- The Washington Times - Saturday, November 17, 2001

Excerpts of editorials from newspapers around the world:

Financial Times
After the Taliban
LONDON The U.S. has stepped up the military tempo in Afghanistan and the advances by its proxy fighters, the Northern Alliance, have been striking. Now is the time to accelerate efforts to agree on the makeup of a post-Taliban regime.
The military and political track are closely linked. Afghanistan is a failed state, divided on ethnic lines and vulnerable to meddling from outside powers. In the absence of a political settlement, the country will revert to chaos and civil war.
The United Nations can help to broker such an agreement. … The Alliance should realize that defeat of the Taliban does not signal an outright victory for them. The Pashtuns must be included in numbers if a new regime is to have a chance of survival.
No one should be under any illusions. Any government in Kabul will be notional. Most of the power will remain in the hands of regional warlords. … The U.N. should focus on three priorities. It should prepare to set up protectorates in the major cities. … [and] provide a future peacekeeping force to assure minimum law and order. A Western-led force would offend Muslim sensitivities. Turkey and other "neutral" countries could play a constructive role on the ground.
The third priority is to bridge divisions inside the "six-plus-two" talks involving Afghanistan's six neighbors, plus Russia and the U.S.

Dagens Nyheter
The U.N. and Afghanistan
STOCKHOLM The United Nations must insist on the next constitution in Afghanistan taking into consideration the country's multi-ethnic character and that it also becomes democratic, not only according to the principle one man, one vote. In a country that lacks a working state, the U.N. must take on the central function for a transitional period and assist both the administration and the police. The U.N. must also contribute to the writing of history, cruelty for cruelty. This is a long process, which we know from the breaking up of Yugoslavia. It is possible to see a new dawn for Afghanistan. The hope for a better future is growing. But the Taliban are not disarmed and Osama bin Laden is not arrested. The network has not been crushed. The terrorists are not defeated. The battle against terrorism does not end at the borders of Afghanistan. But of course, it feels as if the first military stage so far is a success.

Le Figaro
The collapse of Kabul
PARIS Some victories can be a hindrance rather than a help. For the Americans, Kabul fell too quickly. Washington tried in vain to hold the Northern Alliance back … long enough to form an interim government. …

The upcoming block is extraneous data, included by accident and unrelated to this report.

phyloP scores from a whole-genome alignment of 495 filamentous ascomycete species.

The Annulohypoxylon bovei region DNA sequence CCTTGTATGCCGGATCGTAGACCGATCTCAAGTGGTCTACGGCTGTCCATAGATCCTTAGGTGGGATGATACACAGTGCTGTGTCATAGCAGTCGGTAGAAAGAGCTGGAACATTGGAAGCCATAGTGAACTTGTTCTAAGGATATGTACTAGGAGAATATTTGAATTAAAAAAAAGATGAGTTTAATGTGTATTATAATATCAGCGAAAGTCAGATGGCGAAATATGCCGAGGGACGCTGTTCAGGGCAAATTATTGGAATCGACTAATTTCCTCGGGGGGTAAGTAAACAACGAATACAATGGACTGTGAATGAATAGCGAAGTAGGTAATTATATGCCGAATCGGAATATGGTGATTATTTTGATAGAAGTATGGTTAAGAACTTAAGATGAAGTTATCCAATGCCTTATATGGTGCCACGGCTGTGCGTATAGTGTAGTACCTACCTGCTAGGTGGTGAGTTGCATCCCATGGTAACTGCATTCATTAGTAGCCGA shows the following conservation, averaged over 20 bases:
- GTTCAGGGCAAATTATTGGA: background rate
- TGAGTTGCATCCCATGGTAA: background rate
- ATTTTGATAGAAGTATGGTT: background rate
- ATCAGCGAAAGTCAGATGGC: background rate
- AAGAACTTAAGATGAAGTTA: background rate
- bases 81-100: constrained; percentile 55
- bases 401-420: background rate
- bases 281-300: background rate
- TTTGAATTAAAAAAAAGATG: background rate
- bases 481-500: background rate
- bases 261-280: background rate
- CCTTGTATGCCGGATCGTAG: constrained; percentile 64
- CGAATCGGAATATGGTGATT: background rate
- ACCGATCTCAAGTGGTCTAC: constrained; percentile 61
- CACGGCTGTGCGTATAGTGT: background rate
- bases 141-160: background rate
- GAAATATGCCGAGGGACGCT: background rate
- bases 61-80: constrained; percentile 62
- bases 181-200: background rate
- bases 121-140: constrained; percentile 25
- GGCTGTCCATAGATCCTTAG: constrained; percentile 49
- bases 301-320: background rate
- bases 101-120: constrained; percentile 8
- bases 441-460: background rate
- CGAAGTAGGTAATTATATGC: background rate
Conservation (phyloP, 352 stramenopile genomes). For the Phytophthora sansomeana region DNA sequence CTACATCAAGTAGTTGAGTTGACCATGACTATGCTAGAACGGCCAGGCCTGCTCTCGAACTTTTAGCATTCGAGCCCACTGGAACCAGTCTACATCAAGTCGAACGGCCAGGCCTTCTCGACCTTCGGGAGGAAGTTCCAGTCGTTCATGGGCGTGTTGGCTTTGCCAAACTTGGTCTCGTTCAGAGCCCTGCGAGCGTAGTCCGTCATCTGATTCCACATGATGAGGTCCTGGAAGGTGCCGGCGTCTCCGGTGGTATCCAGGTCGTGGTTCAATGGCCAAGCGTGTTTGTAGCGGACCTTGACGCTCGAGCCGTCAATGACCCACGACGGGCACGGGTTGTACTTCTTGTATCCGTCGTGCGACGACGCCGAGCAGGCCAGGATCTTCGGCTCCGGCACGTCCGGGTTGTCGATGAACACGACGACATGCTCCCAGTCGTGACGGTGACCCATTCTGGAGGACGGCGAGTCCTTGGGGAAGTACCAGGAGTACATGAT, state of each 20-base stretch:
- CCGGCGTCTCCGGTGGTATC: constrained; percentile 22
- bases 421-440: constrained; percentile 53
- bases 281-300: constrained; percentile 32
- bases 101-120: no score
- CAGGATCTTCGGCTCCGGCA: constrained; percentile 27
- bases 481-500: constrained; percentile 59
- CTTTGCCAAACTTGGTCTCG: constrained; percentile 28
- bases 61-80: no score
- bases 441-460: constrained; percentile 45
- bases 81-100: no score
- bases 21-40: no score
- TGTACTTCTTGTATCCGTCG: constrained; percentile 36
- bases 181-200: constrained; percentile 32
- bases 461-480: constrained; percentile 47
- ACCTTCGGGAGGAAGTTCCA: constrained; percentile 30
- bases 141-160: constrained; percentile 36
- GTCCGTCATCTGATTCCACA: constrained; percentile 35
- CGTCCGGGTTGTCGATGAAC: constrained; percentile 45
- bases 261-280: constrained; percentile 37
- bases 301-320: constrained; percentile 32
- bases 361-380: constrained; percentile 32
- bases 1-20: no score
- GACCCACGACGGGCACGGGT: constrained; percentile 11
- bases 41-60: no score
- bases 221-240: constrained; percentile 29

The United Nations, backed by Washington, hopes that former king Zahir Shah … could now act as a catalyst. Especially since the maintenance of order would be entrusted to "blue helmets" provided by Muslim countries to prevent … a fresh outburst of fighting.
This reconciliation is far from certain. The retreat of the Taliban could conceal a trap. By entrenching themselves in Kandahar they could be trying to pull the American army into a ground war. …
The only certainty is that the American bombings did not just kill innocent children, as the controlled television cameras showed. Two months after the attacks on New York and Washington, they made the Taliban give way.

Corriere Della Sera
An Asian Switzerland?
MILAN, Italy Why did the Taliban abandon Kabul? If their army is in retreat, and if defections in the next days reduce their numbers, then the winners can quickly take control of a good part of the country. If, on the other hand, they've retreated to reorganize their defenses or, worse, to shift from trench warfare to guerrilla warfare, then the conquest of Kabul will only be an episode, one that is important but not decisive.
The war, initially a battle against Osama bin Laden and his organization, has become the umpteenth episode in an old conflict that has extended for more than a century and a half. Surrounded by some of its region's greatest powers, Afghanistan has an interest in behaving like an Asian Switzerland, proclaiming its neutrality and protecting it against any threat. But a nation can be "Switzerland" only if it is firmly united and this must include the unity of its internal groups by the desire to prevent interference by its neighbors. This unity, unfortunately, is exactly what Afghanistan lacks.

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